Staffing shortages require new workforce solutions
By LYNNE JETER
Cone Medical Group reduced its turnover rate from 20-10 percent by starting its own program for certified medical assistants (CMAs).
HealthPoint Medical Care shifted their medical assistant (MA) responsibilities to nurse practitioners (NPs).
Spurred by the COVID-19 pandemic, practices across the country are having to be resourceful to fill MA positions, with solutions varying from cutting clinic hours to building schools and focusing on other roles. Part of the problem: candidates are demanding higher wages or don’t have the requisite experience.
“We’ve had many MA candidates ask for up to $30 per hour with little to no experience in healthcare, much less our particular specialty,” pointed out a practice manager in Georgia. “Since 2019, more than 70 percent of our candidates (are) failing to keep their interview appointment or even failing to submit a professional resume.”
When the practice finds suitable candidates, they often want to work four days a week at a higher pay rate, added the manager.
In a July poll by Medical Group Management Association (MGMA), 44 percent of practices noted that MA positions were the most difficult to fill, while 52 percent of medical groups are hiring alternative staff to cover MA roles: namely non-clinical staff, certified nursing assistants (CNAs), licensed practical nurses (LPNs) and registered nurses (RNs).
Nearly half of respondents hire a combination of the four designations, and even EMTs and pre-med students.
With fewer providers and staff, some practices are forced to cut back on scheduling patients, especially for extended hours and weekends. “There have been days that we’ve had to close the office early or block out certain providers due to being short-staffed,” said a Colorado practice manager.
Burnout because of the problem has led practices to cut corners elsewhere. A practice manager in Louisiana just started letting the phone go to an answering service during the lunch hour. “That way, everyone can get a few minutes to decompress and have lunch,” she said.
The Louisiana practice also started closing its doors a couple of hours early on Fridays to lessen the strain on providers and staff. “Lunches being brought in, ice cream parties, gift cards only go so far,” she added.
Cone Health Medical Group found a niche with its CMA academy, started in part because nearby community colleges and technical schools weren’t providing the clinical training CMAs require.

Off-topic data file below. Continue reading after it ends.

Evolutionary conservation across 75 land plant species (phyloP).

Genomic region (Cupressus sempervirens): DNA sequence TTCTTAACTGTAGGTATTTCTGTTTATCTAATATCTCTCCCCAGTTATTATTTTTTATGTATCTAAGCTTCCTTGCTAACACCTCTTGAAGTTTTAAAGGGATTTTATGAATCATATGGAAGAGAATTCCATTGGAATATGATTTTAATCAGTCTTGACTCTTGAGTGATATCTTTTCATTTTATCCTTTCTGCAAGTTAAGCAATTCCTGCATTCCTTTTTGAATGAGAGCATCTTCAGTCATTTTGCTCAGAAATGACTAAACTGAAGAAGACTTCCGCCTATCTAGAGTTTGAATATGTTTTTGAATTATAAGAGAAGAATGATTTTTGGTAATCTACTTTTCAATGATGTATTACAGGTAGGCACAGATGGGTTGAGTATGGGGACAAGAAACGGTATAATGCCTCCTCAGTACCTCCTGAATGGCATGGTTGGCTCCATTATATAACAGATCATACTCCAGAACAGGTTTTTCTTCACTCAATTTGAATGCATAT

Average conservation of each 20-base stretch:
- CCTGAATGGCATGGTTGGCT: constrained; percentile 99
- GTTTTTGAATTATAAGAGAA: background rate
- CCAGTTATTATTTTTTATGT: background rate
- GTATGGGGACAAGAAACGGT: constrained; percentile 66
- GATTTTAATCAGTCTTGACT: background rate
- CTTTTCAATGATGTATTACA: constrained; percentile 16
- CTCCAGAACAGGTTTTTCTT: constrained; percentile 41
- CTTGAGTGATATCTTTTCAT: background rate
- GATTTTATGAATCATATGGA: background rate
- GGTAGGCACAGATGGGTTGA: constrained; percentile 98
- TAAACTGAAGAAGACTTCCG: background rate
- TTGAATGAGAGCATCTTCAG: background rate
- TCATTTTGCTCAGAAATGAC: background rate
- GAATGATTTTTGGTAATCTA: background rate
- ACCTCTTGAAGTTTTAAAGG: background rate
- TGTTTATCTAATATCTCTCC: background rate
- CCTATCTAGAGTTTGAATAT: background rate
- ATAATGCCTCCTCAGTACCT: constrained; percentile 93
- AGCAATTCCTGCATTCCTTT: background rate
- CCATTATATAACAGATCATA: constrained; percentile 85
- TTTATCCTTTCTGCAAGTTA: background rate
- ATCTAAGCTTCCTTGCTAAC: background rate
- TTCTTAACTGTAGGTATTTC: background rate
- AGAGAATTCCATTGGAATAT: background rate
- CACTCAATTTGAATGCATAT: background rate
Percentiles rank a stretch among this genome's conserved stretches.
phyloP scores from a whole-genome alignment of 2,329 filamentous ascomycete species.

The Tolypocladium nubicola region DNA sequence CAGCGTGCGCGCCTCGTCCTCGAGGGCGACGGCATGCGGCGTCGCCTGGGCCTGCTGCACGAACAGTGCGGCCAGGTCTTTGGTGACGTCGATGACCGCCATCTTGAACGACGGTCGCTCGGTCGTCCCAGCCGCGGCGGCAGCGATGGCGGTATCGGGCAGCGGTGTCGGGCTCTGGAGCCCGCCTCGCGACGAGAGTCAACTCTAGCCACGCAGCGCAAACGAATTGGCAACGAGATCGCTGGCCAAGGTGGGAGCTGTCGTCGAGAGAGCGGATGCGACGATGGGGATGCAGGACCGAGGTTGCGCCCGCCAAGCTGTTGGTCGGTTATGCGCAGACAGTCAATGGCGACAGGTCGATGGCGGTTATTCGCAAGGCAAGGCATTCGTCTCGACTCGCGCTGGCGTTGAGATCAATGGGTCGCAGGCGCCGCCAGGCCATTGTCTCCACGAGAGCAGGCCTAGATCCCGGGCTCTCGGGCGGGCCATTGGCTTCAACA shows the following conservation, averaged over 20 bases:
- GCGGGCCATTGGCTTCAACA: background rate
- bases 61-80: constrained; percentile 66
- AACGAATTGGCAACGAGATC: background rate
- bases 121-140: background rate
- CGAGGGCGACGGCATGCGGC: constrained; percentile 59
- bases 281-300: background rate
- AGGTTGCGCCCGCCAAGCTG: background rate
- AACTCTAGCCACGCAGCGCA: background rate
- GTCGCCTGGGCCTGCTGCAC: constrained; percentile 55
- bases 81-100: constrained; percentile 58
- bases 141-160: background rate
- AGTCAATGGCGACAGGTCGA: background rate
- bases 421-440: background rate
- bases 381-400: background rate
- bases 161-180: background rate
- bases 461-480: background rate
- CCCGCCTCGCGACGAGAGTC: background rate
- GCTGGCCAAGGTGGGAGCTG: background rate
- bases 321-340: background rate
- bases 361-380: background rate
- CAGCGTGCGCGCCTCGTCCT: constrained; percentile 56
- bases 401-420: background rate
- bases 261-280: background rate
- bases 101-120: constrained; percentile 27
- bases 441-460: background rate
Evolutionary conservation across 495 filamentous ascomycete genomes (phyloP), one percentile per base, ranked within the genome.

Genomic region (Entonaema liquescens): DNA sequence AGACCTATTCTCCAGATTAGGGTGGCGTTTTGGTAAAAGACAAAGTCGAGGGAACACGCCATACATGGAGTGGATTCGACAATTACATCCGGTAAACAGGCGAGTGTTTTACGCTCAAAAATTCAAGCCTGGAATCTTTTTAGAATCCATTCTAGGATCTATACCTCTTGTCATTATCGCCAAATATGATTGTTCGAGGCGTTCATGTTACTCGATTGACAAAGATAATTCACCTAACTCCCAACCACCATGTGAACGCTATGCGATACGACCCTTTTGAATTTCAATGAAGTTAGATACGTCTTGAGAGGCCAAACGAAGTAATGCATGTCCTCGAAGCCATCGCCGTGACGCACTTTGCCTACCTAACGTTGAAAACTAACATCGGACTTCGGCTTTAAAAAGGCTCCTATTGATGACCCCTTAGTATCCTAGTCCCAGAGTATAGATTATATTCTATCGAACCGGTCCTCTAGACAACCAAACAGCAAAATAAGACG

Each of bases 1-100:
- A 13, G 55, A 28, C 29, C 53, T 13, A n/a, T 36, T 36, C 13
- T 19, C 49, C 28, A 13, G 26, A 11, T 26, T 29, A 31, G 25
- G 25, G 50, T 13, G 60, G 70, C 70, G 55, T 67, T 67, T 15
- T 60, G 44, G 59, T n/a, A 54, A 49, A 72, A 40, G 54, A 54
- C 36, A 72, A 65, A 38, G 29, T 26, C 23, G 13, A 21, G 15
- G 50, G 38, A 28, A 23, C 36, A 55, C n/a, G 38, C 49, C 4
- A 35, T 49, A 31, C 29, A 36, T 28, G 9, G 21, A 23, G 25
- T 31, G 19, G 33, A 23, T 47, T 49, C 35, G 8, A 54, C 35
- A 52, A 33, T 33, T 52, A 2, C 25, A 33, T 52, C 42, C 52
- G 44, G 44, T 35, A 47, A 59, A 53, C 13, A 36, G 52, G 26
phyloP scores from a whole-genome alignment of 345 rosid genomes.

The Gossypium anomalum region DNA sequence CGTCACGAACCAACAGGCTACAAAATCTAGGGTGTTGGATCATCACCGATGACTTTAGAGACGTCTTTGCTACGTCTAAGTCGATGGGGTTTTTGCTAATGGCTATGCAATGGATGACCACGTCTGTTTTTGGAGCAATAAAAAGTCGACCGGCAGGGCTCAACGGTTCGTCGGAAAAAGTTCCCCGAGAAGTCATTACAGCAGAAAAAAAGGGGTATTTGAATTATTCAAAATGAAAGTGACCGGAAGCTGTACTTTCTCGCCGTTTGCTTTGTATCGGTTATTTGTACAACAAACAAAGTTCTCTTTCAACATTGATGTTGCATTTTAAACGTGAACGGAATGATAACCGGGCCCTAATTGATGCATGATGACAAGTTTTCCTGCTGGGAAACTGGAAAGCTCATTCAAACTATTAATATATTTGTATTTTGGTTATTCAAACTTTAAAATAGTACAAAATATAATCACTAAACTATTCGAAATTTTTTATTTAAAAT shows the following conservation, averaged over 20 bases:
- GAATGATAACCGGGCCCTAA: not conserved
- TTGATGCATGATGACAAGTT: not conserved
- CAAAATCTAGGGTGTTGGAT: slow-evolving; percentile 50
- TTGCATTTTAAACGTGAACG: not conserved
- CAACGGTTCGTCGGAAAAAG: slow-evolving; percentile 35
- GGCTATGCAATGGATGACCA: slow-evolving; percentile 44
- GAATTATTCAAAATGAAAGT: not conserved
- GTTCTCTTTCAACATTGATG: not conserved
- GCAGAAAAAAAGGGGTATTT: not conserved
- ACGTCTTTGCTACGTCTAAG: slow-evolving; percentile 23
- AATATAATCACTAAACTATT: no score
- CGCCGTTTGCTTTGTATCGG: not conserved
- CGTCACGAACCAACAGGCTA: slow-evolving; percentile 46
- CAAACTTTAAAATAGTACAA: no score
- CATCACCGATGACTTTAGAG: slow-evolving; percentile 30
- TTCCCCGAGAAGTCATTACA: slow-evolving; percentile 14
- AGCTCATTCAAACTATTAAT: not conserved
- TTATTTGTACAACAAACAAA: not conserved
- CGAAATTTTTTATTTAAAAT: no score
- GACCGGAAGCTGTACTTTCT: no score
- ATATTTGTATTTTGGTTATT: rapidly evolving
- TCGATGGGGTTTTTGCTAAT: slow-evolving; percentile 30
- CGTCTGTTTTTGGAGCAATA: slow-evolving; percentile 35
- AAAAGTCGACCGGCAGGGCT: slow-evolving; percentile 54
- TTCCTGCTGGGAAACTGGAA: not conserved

“We were very blessed being in a health system,” said Sally Hammond, assistant director of Cone Health Medical Group. “We probably had more of an opportunity to find folks who would like to do this kind of work.”
Meanwhile, a practice in Louisiana was experiencing something similar. The local community college was the “gold standard” for CMAs four years ago, producing top-level personnel. However, enrollment in the two-year program declined and the community college lost its accreditation. Now administrators of the community college are reducing the length of the program to seven to nine months. What’s more, the practice has only been able to retain one new hire in the last year.
“I felt there must be a problem with our pay, our mission, our facilities, anything that would explain why we are no longer able to staff this clinic,” said the practice manager. “But what I found out from other colleagues was that they were facing the same dilemma.”
HealthPoint Family Care has moved completely away from hiring MAs, focusing instead on NPs. Last September, the group initiated a formal program, providing an annual stipend for NPs as an incentive, while also extending appointment times to account for tasks MAs would have done.
“NPs have the training and experience to do the work of MAs, such as administering immunizations and point of care testing,” said practice CEO Sally Jordan, adding that 80 percent of the group’s NPs are participating in the program. “When surveyed about going back to working with clinical support staff when the hiring challenges are gone, 100 percent of the integrated NPs said they would choose to continue to work without support staff. Many state they are more efficient working alone and the benefit of the additional income as reasons.”
HealthPoint also started a hybrid NP position for recent graduates, allowing them to practice as an NP three days a week, while also training with a physician in a support role the other two days. The NPs involved in this program report high satisfaction rates. Within a year of starting in the hybrid model, NPs are expected to be fully blended into the new NP program, with added MA-type responsibilities, said Jordan.
Regardless of various solutions, the problem still lies in the lack of professional MAs, which impacts the bottom line.
“We all feel that we’re falling short of the high level of patient care and service that we had before COVID,” said the practice manager in Louisiana. “There simply is not enough support to perform at the standard that we’ve set for our clinic for years.”